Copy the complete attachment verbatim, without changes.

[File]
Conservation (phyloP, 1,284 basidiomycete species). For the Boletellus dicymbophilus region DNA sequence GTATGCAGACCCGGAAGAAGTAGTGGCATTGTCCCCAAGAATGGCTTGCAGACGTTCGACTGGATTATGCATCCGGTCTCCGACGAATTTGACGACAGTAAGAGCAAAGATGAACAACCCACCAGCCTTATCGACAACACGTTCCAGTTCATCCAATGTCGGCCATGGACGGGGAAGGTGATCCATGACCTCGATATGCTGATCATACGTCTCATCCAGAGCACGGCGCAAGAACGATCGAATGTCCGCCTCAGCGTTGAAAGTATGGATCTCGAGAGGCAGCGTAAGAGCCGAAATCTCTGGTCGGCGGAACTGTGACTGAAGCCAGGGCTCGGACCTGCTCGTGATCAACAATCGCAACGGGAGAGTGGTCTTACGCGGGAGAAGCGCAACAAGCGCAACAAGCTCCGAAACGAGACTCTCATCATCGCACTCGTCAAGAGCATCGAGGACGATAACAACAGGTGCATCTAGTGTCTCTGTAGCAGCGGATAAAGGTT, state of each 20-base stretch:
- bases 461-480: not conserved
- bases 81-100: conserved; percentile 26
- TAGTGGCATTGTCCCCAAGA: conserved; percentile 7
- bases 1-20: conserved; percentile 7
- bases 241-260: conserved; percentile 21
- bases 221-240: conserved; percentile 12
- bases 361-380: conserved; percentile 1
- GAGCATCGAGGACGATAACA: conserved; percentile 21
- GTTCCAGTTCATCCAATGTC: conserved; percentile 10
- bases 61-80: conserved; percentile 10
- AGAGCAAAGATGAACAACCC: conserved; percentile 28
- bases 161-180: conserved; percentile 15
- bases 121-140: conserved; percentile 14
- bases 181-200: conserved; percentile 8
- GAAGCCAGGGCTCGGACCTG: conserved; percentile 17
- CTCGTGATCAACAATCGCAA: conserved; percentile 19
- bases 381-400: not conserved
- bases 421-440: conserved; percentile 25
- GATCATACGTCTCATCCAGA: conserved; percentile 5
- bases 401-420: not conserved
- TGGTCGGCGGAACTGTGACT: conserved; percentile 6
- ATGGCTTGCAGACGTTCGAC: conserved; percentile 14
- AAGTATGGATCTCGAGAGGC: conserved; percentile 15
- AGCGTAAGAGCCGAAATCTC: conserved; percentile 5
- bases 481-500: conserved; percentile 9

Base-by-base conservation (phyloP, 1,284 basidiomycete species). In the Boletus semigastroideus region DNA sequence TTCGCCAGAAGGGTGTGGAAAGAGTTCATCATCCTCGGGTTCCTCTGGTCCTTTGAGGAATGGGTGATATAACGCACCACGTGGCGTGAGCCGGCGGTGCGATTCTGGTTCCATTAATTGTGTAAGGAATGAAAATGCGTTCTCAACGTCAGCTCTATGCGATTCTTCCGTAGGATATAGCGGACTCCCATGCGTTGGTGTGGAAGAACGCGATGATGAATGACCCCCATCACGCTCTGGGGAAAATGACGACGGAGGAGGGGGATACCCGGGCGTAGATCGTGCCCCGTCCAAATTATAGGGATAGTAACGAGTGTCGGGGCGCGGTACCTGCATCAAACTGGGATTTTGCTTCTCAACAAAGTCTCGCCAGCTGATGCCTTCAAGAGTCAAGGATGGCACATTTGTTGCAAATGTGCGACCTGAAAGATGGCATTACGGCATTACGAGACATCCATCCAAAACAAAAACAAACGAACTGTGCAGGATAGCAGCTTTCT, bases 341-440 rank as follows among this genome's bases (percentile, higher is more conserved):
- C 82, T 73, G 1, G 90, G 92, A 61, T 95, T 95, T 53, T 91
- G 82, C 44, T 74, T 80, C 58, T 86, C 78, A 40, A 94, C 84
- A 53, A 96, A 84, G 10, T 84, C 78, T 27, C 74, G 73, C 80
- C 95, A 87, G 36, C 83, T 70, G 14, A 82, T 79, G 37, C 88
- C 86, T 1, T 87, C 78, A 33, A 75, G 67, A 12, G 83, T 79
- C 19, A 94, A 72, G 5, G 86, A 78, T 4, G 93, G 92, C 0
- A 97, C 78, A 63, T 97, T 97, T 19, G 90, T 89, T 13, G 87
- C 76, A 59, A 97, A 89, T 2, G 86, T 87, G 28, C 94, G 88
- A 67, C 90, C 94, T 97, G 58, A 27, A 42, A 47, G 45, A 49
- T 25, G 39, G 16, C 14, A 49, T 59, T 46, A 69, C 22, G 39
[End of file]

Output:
Conservation (phyloP, 1,284 basidiomycete species). For the Boletellus dicymbophilus region DNA sequence GTATGCAGACCCGGAAGAAGTAGTGGCATTGTCCCCAAGAATGGCTTGCAGACGTTCGACTGGATTATGCATCCGGTCTCCGACGAATTTGACGACAGTAAGAGCAAAGATGAACAACCCACCAGCCTTATCGACAACACGTTCCAGTTCATCCAATGTCGGCCATGGACGGGGAAGGTGATCCATGACCTCGATATGCTGATCATACGTCTCATCCAGAGCACGGCGCAAGAACGATCGAATGTCCGCCTCAGCGTTGAAAGTATGGATCTCGAGAGGCAGCGTAAGAGCCGAAATCTCTGGTCGGCGGAACTGTGACTGAAGCCAGGGCTCGGACCTGCTCGTGATCAACAATCGCAACGGGAGAGTGGTCTTACGCGGGAGAAGCGCAACAAGCGCAACAAGCTCCGAAACGAGACTCTCATCATCGCACTCGTCAAGAGCATCGAGGACGATAACAACAGGTGCATCTAGTGTCTCTGTAGCAGCGGATAAAGGTT, state of each 20-base stretch:
- bases 461-480: not conserved
- bases 81-100: conserved; percentile 26
- TAGTGGCATTGTCCCCAAGA: conserved; percentile 7
- bases 1-20: conserved; percentile 7
- bases 241-260: conserved; percentile 21
- bases 221-240: conserved; percentile 12
- bases 361-380: conserved; percentile 1
- GAGCATCGAGGACGATAACA: conserved; percentile 21
- GTTCCAGTTCATCCAATGTC: conserved; percentile 10
- bases 61-80: conserved; percentile 10
- AGAGCAAAGATGAACAACCC: conserved; percentile 28
- bases 161-180: conserved; percentile 15
- bases 121-140: conserved; percentile 14
- bases 181-200: conserved; percentile 8
- GAAGCCAGGGCTCGGACCTG: conserved; percentile 17
- CTCGTGATCAACAATCGCAA: conserved; percentile 19
- bases 381-400: not conserved
- bases 421-440: conserved; percentile 25
- GATCATACGTCTCATCCAGA: conserved; percentile 5
- bases 401-420: not conserved
- TGGTCGGCGGAACTGTGACT: conserved; percentile 6
- ATGGCTTGCAGACGTTCGAC: conserved; percentile 14
- AAGTATGGATCTCGAGAGGC: conserved; percentile 15
- AGCGTAAGAGCCGAAATCTC: conserved; percentile 5
- bases 481-500: conserved; percentile 9

Base-by-base conservation (phyloP, 1,284 basidiomycete species). In the Boletus semigastroideus region DNA sequence TTCGCCAGAAGGGTGTGGAAAGAGTTCATCATCCTCGGGTTCCTCTGGTCCTTTGAGGAATGGGTGATATAACGCACCACGTGGCGTGAGCCGGCGGTGCGATTCTGGTTCCATTAATTGTGTAAGGAATGAAAATGCGTTCTCAACGTCAGCTCTATGCGATTCTTCCGTAGGATATAGCGGACTCCCATGCGTTGGTGTGGAAGAACGCGATGATGAATGACCCCCATCACGCTCTGGGGAAAATGACGACGGAGGAGGGGGATACCCGGGCGTAGATCGTGCCCCGTCCAAATTATAGGGATAGTAACGAGTGTCGGGGCGCGGTACCTGCATCAAACTGGGATTTTGCTTCTCAACAAAGTCTCGCCAGCTGATGCCTTCAAGAGTCAAGGATGGCACATTTGTTGCAAATGTGCGACCTGAAAGATGGCATTACGGCATTACGAGACATCCATCCAAAACAAAAACAAACGAACTGTGCAGGATAGCAGCTTTCT, bases 341-440 rank as follows among this genome's bases (percentile, higher is more conserved):
- C 82, T 73, G 1, G 90, G 92, A 61, T 95, T 95, T 53, T 91
- G 82, C 44, T 74, T 80, C 58, T 86, C 78, A 40, A 94, C 84
- A 53, A 96, A 84, G 10, T 84, C 78, T 27, C 74, G 73, C 80
- C 95, A 87, G 36, C 83, T 70, G 14, A 82, T 79, G 37, C 88
- C 86, T 1, T 87, C 78, A 33, A 75, G 67, A 12, G 83, T 79
- C 19, A 94, A 72, G 5, G 86, A 78, T 4, G 93, G 92, C 0
- A 97, C 78, A 63, T 97, T 97, T 19, G 90, T 89, T 13, G 87
- C 76, A 59, A 97, A 89, T 2, G 86, T 87, G 28, C 94, G 88
- A 67, C 90, C 94, T 97, G 58, A 27, A 42, A 47, G 45, A 49
- T 25, G 39, G 16, C 14, A 49, T 59, T 46, A 69, C 22, G 39